Aug. 25, 2005
GALLEGOS DISCLOSURE VIOLATIONS:
District Attorney Paul Gallegos
and his one-time campaign treasurer, attorney Stephen Arnot,
have agreed to pay a $10,000 fine to the state Fair Political
Practices Commission for violating campaign finance disclosure
laws during Gallegos' initial 2002 race for the office. According
to FPPC documents, on Feb. 26, 2002 -- just a week before the
March 5 election -- Gallegos' campaign committee received a $2,500
contribution from Trinidad resident John Frame. By law, a contribution
of that size received so close to election day must be reported
within 24 hours; Frame's donation was not reported until well
after the election. In addition, the committee failed to provide
employer and occupation information for donations totaling $6,835.
FPPC spokesman Jon Matthews said Tuesday that Arnot and Gallegos
have both signed a stipulated agreement with the commission's
staff to settle the matter in exchange for an admission of wrongdoing
and payment of $10,000. The full commission will approve or deny
the agreement at its regular meeting on Sept. 1. Arnot said Tuesday
that he could not speak to the issue while the matter was still
pending. But Gallegos said that he and Arnot have agreed to split
the fine, and that there was no attempt to deceive the public.
"All the numbers are valid, it was just a clerical error,"
Gallegos said. "It was just sort of a snafu, I guess --
a very expensive oversight." Last year, Gallegos' office
attempted to prosecute an accusation brought by the Humboldt
County Grand Jury against Fortuna City Councilmember Debi August,
one count of which centered on similar disclosure violations.
Judge John Feeney dismissed the case earlier this year.
Neighbors protest controversial Van Duzen mining site
DOWN ON THE VAN DUZEN RIVER, JUST A COUPLE OF miles up from the confluence from the Eel, bulldozers and other pieces of heavy machinery last week worked the grounds of Jack and Mary Noble's Van Duzen River Ranch, preparing for the yearly harvest of rock from the river.
Meanwhile, the ranch's neighbors -- a small community known as "Starvation Flats," located just off Highway 36 on Riverbar Road -- are preparing for battle.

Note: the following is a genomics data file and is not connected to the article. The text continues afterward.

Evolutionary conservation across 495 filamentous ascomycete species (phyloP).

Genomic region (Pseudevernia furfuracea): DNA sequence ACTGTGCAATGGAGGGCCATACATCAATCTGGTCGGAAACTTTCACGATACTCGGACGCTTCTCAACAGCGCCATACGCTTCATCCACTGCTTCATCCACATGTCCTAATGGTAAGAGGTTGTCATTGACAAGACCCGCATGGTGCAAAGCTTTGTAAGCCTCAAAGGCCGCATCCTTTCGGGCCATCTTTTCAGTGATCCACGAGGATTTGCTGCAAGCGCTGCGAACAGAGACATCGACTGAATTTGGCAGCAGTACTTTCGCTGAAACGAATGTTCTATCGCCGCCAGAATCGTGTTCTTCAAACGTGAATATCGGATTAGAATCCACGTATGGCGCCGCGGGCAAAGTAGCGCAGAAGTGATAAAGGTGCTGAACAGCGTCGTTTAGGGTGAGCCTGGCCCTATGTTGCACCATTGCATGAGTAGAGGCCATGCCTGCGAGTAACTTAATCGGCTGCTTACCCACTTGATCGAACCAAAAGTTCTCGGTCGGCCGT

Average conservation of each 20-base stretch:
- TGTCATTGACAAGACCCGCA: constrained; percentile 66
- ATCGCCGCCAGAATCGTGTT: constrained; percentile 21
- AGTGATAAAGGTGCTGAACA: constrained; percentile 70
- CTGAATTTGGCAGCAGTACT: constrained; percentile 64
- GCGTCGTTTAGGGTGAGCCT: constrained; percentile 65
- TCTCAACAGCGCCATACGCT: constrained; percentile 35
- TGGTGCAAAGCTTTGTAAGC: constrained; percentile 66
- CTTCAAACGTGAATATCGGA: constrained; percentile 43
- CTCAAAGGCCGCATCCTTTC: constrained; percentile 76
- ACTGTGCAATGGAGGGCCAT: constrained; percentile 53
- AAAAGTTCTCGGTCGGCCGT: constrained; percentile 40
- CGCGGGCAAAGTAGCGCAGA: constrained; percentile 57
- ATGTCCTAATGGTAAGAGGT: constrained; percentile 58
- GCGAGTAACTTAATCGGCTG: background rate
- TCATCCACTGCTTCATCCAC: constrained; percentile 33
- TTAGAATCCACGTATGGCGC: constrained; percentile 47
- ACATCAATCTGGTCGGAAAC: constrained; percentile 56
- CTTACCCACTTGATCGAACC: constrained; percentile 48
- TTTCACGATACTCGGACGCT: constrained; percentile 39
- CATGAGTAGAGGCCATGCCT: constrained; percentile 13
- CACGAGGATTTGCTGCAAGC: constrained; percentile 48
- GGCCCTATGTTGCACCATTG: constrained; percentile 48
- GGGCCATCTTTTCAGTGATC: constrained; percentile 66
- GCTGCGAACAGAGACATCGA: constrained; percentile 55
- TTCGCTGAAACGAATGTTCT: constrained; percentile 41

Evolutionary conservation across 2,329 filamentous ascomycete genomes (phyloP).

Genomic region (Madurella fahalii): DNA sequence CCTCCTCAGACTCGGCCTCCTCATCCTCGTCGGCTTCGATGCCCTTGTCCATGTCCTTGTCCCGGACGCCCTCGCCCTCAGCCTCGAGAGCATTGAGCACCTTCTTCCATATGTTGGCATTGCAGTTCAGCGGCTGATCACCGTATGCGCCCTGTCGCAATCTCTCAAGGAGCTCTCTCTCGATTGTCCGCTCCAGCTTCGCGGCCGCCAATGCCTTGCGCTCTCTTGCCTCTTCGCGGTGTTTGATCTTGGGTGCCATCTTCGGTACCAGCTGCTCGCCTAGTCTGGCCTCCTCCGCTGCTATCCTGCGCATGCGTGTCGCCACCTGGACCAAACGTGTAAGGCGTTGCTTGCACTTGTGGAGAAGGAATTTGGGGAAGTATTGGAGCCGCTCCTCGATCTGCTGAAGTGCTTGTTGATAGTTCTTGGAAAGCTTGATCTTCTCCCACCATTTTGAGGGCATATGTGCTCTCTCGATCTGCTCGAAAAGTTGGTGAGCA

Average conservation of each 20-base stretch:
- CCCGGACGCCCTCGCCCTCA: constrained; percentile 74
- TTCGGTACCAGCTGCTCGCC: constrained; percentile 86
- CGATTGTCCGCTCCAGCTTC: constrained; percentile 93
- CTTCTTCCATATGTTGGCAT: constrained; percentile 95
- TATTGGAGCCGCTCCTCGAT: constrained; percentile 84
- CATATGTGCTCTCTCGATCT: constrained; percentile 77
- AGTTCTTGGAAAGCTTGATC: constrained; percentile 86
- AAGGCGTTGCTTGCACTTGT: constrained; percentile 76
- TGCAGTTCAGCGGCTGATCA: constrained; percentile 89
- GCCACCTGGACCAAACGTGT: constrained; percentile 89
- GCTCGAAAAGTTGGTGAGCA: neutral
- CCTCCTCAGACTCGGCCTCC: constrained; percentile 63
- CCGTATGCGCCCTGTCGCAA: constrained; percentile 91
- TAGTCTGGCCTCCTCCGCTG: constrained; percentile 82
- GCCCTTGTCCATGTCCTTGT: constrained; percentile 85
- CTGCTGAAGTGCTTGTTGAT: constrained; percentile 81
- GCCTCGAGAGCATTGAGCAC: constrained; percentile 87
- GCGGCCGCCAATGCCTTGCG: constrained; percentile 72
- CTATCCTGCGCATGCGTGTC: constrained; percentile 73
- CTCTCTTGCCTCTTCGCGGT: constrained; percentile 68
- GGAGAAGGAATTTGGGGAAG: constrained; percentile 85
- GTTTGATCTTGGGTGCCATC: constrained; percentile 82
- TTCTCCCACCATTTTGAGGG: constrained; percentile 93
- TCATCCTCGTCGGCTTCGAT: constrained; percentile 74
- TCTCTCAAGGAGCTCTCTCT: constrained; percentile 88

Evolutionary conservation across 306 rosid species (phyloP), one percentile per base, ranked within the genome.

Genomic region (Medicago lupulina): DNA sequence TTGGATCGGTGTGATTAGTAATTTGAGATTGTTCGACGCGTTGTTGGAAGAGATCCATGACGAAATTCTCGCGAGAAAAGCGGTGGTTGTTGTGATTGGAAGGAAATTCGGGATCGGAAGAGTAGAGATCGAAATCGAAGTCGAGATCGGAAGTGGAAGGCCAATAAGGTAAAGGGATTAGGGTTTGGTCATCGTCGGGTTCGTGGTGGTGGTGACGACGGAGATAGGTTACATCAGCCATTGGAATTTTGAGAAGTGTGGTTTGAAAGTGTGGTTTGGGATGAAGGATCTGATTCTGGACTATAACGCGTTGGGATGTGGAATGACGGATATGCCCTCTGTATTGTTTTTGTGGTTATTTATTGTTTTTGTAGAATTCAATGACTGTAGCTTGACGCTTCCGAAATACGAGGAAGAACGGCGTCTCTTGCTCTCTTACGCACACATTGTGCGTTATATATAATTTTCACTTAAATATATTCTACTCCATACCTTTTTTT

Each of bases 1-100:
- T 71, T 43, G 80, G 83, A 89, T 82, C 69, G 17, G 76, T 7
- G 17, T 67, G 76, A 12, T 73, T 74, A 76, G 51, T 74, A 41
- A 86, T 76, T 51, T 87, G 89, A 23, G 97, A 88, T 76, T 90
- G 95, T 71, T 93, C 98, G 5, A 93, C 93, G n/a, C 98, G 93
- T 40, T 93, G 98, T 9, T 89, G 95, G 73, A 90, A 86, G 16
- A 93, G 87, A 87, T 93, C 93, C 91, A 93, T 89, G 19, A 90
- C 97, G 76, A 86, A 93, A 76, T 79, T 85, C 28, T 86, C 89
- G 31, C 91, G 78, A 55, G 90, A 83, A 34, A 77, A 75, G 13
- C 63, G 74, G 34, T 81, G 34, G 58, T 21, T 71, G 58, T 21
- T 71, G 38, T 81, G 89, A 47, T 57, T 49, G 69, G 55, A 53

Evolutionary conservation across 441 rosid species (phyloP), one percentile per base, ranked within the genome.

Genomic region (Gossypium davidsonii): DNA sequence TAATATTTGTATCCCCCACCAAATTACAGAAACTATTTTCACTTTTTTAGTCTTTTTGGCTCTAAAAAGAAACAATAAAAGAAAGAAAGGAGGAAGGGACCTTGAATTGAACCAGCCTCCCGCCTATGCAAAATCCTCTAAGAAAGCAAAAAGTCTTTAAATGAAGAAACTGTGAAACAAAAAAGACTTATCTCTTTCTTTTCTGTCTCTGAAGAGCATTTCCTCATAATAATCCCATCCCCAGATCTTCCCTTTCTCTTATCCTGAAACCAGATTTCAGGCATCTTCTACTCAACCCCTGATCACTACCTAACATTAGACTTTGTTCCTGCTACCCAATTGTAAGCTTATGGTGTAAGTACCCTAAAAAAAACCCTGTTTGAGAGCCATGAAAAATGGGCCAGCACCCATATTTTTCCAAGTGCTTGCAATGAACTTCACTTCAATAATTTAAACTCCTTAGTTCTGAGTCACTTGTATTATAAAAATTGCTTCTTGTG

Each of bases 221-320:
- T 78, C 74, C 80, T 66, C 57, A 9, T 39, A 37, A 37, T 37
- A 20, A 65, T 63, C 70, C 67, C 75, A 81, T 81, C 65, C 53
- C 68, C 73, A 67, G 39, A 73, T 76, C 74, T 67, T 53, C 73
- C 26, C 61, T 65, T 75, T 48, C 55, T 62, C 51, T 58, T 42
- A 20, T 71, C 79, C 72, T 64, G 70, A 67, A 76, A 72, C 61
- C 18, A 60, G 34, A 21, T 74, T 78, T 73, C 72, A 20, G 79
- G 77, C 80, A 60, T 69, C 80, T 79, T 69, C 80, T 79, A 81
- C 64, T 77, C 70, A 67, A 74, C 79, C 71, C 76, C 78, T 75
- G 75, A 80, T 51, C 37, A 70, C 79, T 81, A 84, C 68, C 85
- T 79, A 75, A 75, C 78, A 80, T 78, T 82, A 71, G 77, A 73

Back in April, when the Nobles' application to install an on-site gravel crusher at the site first came before the Humboldt County Planning Commission, the neighbors succeeded in setting the project back until Sept. 1. The planning commission asked the Nobles and county staff to come back with additional information on the crusher's likely effect on the surrounding community.
Now, those same residents are hoping that another strong showing at the Sept. 1 meeting of the planning commission will not only smash plans to put a crusher at the site, but scale back an operation that has a long, controversial history and that they say is out of scale in their small, quiet community.
Two of those residents are Carlos Quilez and Jessica Puccinelli, who retired to their Starvation Flats rental property from the San Jose area a couple of years ago. Both are careful to distance themselves from the stereotypical image of a Humboldt County environmentalist -- tree-hugging, anti-business -- but both say that when it comes to the Nobles' gravel mining operation, enough is enough.
"No one cares about Jack the lumberman," Quilez said at his Riverbar Road home last week. "No one cares about Jack the rancher. But Jack the miner is a pain in the ass."
Quilez is not alone. He has collected almost 50 signatures from River Bar Road residents on a petition that asks the planning commission to deny the Nobles' application for a crusher, an admittedly noisy device that would allow the Van Duzen River Ranch to process its own river rock on-site rather than hauling it away to a third party for crushing.
In the petition, Quilez and fellow signatories charge that the noise, dust and traffic problems associated with a full-scale crushing operation would place an unacceptable burden on people who live near the ranch. But if Quilez had his way, he would also like to see the amount of rock harvested near his home drastically reduced.
Most of the gravel trucks coming in and out of the Van Duzer River Ranch must now pass down Riverbar Road, an extremely narrow, one-lane passageway that passes over a small bridge. When gravel season is in full swing, Quilez said, there is little room for any other traffic -- including emergency vehicles.
"I've seen up to six trucks at a time backed up behind that bridge," Quilez said.
The problem is helped somewhat by a mile-long access road that Noble has built above the Van Duzen, which allows the gravel trucks to bypass about half of Riverbar Road. But the access road -- wider in some spots than the main road itself, and passing just a few feet above the river's summer water levels -- presents its own problems, as it passes behind the homes of Quilez and other local residents. It's not clear which governmental agency, if any, authorized its construction.
Apart from all that, residents say that historically, their community has not been notified when changes to the operation have been before regulatory agencies, such as the planning commission.
At its April hearing, the commission ordered county staff members to notify residents along Riverbar Road when matters concerning the operation came before the planning commission. Though county staff insists that such a program is now in place, Quilez insists that receipt of such notices is still spotty.
Michael Wheeler, a county planner who is working on the project, said Monday that installing a crusher would actually decrease the amount of traffic on Riverbar Road, as it would mean that trucks would not have to haul rock off to another crusher, only to haul it back as gravel for stockpiling.